Competency Models
A measurable pattern of KSAOs that one needs to perform job roles successfully.

A framework/baseline required for all roles in an organization. “Core competencies”

4 Job Anaylsis Methods
Post Analysis Questionnaire
Critical Incident Technique
Task Analysis Inventories
Functional Job Analysis
Job Performance
The Actions or Behaviours that an employee engages in.
Broad Dimensions of Performance
1. Task Performance
2. Organizational Citizenship Behaviours
3. Counterproductive Work Behaviours
Task Performance
Behaviours involved in completion of the technical tasks of the job (proficiency), and behaviours that contribute to the production of a good or provision of a service.

Many organizations are only concerned with task performance.

Organizational Citizenship Behaviour
Employee behaviours that support the broader organizational, social and psychological environment in which the technical core must function.

Going the extra mile by engaging in behaviours that are not within one’s job description.

OCB directed at individuals or the organization.

Counterproductive Work Behaviours
Intentional employee behaviours that harm the well-being of an organization. Behaviours that are harmful to the legitimate interests and goals of an organization.

Can be directed at individuals (political deviance, personal aggression) or organizations (property deviance, production deviance)

Approaches to Measuring Performance
Behaviour Approach – Emphasizes how employees do the job. When employee is slow to learn.

Results Approach – Emphasizes what employees produce. When results are clearly tied to behaviour & consistent improvement in results.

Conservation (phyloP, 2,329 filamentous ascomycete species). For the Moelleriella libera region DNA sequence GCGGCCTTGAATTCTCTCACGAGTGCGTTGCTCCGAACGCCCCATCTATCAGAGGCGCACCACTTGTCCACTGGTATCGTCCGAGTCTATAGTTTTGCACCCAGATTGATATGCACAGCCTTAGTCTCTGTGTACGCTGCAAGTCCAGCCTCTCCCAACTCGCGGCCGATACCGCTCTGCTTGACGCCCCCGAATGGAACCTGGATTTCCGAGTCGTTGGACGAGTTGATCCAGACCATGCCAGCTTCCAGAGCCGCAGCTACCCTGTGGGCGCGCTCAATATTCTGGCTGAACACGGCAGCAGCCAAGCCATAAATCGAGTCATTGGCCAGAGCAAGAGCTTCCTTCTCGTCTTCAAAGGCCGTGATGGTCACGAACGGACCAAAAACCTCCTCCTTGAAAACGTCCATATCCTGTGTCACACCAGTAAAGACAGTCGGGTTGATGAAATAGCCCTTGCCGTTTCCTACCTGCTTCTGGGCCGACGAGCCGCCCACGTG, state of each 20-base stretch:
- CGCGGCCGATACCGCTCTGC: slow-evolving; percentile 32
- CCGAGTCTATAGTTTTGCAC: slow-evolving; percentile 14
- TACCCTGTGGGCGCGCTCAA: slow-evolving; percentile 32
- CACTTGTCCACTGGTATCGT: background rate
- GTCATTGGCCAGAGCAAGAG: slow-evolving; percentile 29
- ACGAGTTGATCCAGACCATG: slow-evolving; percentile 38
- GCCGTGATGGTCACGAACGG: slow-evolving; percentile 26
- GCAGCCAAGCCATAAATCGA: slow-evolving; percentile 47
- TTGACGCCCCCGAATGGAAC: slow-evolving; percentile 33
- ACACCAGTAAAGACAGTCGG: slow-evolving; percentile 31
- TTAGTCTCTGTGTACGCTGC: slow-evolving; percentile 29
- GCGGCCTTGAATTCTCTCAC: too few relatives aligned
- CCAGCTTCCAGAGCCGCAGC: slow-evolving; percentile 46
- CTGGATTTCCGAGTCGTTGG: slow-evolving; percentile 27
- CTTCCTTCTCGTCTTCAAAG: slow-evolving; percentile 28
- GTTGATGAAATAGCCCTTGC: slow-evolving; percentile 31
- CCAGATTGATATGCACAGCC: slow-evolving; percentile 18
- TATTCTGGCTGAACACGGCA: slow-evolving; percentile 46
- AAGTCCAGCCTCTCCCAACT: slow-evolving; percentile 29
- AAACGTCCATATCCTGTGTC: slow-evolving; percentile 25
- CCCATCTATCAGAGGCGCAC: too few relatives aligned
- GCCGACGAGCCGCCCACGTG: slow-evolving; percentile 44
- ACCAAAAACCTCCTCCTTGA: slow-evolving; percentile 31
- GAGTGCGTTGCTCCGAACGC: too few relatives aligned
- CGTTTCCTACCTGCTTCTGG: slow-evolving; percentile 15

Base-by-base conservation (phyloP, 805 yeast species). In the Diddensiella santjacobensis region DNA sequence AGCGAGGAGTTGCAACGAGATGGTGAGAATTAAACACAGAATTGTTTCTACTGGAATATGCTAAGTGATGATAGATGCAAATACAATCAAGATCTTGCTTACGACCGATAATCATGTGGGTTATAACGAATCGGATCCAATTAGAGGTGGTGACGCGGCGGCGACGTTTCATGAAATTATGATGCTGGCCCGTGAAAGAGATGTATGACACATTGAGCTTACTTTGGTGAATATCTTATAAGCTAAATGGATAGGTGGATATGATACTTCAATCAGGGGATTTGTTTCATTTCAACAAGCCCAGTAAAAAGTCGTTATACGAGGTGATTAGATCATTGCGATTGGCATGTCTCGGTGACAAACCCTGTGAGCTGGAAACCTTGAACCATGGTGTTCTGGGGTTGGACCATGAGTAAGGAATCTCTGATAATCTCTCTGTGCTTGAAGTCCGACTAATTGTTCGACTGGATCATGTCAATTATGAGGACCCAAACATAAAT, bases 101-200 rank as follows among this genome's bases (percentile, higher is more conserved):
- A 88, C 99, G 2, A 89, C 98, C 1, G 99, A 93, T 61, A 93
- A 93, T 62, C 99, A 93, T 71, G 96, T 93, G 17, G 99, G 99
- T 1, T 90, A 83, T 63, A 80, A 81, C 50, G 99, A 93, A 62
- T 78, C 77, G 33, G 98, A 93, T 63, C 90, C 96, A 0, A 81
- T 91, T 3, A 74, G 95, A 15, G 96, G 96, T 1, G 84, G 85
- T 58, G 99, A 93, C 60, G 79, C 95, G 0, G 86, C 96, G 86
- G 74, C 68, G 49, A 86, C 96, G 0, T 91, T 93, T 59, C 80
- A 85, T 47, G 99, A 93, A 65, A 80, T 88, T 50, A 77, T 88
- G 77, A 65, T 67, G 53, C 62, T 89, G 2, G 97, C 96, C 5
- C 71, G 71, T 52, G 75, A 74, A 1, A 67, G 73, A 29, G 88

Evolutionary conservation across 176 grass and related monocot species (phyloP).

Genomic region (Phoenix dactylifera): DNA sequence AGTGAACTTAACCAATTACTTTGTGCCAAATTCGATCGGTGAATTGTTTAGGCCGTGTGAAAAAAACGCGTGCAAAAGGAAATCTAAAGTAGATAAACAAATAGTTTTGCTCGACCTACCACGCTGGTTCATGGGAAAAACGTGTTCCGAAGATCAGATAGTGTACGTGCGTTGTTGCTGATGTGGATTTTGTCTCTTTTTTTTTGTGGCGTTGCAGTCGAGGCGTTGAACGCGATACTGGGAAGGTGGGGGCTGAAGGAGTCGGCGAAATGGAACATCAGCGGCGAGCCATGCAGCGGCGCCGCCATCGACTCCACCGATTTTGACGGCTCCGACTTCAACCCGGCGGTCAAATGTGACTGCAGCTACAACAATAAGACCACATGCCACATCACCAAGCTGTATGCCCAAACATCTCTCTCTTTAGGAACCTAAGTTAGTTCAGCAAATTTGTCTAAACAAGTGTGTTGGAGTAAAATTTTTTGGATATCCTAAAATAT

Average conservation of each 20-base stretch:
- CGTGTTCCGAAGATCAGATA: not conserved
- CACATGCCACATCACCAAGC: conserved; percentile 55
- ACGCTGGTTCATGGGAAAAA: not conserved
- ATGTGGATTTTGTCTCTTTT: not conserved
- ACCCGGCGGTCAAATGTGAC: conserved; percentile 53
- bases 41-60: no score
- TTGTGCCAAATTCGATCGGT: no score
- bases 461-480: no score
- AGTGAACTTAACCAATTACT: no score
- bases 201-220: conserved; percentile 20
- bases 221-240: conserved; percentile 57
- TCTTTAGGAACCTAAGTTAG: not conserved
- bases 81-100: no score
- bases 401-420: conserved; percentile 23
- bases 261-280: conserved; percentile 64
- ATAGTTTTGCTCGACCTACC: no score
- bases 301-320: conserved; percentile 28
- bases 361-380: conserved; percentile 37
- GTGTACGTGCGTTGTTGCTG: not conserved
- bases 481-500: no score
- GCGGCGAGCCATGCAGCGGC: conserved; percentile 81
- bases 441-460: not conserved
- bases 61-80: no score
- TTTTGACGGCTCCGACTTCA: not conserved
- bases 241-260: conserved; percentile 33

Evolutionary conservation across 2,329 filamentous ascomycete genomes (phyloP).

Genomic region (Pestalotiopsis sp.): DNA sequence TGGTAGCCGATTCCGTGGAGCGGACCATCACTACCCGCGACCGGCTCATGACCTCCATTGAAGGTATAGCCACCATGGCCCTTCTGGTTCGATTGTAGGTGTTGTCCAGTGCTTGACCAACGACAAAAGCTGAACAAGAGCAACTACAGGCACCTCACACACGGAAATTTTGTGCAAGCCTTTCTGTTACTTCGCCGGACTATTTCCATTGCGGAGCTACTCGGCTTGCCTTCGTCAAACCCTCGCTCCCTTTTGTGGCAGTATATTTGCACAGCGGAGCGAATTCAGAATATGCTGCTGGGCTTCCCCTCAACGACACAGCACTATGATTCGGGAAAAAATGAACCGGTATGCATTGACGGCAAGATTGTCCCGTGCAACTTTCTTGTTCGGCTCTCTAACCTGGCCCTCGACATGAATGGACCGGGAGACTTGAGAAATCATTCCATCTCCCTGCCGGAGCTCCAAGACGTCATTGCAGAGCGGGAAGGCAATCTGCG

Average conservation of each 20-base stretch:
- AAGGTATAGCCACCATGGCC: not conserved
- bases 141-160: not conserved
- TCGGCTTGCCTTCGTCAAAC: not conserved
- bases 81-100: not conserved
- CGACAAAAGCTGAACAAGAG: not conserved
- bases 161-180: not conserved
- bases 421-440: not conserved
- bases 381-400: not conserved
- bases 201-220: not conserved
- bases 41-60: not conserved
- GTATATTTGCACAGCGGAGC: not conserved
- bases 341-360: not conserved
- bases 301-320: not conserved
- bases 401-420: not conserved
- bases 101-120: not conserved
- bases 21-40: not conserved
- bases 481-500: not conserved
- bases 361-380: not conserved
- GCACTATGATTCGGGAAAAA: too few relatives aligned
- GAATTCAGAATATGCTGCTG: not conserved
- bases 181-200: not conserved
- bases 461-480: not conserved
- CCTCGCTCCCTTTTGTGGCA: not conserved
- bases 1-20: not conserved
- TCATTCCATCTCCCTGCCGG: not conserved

Trait Approach – Emphasizes individual traits of employees. Positive relationship between abilities, traits and desirable work related behaviours.

Strategic Planning
Figure out where the organization wants to go, what barriers it will face and how it will get there.

Goal: Allocate resources to provide competitive advantage.
Purpose: Define organizations identity. Help prepare for future, enhance adaptability. Produce a culture of cooperation.

Gap Anaylsis
External Environment vs Internal Environment
(Opportunities & Threats) vs (Strengths and weaknesses)

Opportunity + Strength = Leverage
Opportunity + Weakness = Constraint
Threat + Strength = Vulnerability
Threat + Weakness = Problem

Characteristics of Good Objectives
1. Specific and Clear
2. Challenging
3. Agreed Upon
4. Significant
5. Prioritized
6. Bound by Time
7. Achievable
8. Fully Communicated
9. Flexible
10. Limited in Number
Characteristics of Performance Standards
1. Related to the Position.
2. Concerete, Specific, Measurable
3. Practical to Measure
4. Realistic and Achievable
6. Reviewed Regularly
Standards Must Include
A Verb
The Desired Result
A Due Date
Some type of indicator (quantity or quality)
Measuring Behaviors
– Identify competencies
– Identify indicators (observable behaviors to measure the presence of the competencies)
– Choose a measurement system
Measurement Systems
Comparative Systems
– Compares employees with one another
Absolute System
– Compares employees to an existing standard
Comparative Systems
Simple Rank Order + Simple and easy, clear results – Performance based on one dimension only.

Alternation rank orders + Simple, clear results, best and worst – Performance on one dimension, difficult to rank similar performance levels

Paired comparisons + Thorough, Final rankings more accurate – Vary time consuming – comparing apples and oranges.

Absolute Systems
Essays + Simplest absolute method, can be done any time, individualized for each employee -unstructured and may lack detail, dependent on supervisory writing skill, difficult to compare.
Behaviour Checklists + Easy to use an understand, provides quantitative information, widespread use. – May feel impersonal, scale points used are often arbitrary.
Critical Incidents +Focus on actual job behaviour, provide specific examples. – Collecting CI can be time consuming.
Graphic Rating Scales + Useful and accurate, meanings, interpretations and dimensions bering rated are clear. – Time consuming to develop, lacks individualized feedback.
Personal Development Plans Objectives